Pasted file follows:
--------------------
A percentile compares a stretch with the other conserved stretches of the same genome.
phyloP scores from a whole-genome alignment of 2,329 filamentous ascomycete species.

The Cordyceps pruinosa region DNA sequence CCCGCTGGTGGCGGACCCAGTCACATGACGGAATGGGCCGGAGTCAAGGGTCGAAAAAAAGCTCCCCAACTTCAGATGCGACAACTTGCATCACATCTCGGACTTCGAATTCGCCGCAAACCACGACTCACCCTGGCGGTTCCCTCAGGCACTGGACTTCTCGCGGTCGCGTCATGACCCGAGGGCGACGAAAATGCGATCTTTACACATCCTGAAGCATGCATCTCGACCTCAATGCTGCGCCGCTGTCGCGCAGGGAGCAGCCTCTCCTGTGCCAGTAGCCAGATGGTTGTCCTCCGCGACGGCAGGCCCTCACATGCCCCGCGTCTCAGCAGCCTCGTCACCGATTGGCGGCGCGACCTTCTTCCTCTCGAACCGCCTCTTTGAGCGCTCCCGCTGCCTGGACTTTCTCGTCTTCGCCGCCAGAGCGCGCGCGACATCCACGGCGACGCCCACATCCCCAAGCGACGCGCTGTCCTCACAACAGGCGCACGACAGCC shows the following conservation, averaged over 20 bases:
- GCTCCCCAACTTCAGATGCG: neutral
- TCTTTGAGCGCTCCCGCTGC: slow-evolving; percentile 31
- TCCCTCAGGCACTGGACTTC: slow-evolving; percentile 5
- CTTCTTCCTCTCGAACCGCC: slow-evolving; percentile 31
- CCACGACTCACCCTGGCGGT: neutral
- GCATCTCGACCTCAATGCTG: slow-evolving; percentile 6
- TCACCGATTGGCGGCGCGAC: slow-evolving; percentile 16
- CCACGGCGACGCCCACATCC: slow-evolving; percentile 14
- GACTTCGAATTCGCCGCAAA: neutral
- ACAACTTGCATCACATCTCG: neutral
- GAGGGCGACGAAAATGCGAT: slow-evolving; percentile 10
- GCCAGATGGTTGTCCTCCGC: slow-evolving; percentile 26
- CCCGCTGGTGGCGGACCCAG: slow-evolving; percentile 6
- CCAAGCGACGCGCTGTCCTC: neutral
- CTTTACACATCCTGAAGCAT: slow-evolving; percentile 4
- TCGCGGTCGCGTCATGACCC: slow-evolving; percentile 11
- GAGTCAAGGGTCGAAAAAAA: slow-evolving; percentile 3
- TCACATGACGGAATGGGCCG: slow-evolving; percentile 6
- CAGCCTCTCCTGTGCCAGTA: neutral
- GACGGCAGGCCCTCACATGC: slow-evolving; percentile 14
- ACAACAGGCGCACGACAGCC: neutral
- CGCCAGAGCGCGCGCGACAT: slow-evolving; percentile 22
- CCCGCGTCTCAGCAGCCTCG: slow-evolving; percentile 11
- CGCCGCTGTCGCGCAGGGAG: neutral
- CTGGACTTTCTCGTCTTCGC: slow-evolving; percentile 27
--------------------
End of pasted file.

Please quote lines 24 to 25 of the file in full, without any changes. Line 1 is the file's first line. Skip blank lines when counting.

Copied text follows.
- ACAACAGGCGCACGACAGCC: neutral
- CGCCAGAGCGCGCGCGACAT: slow-evolving; percentile 22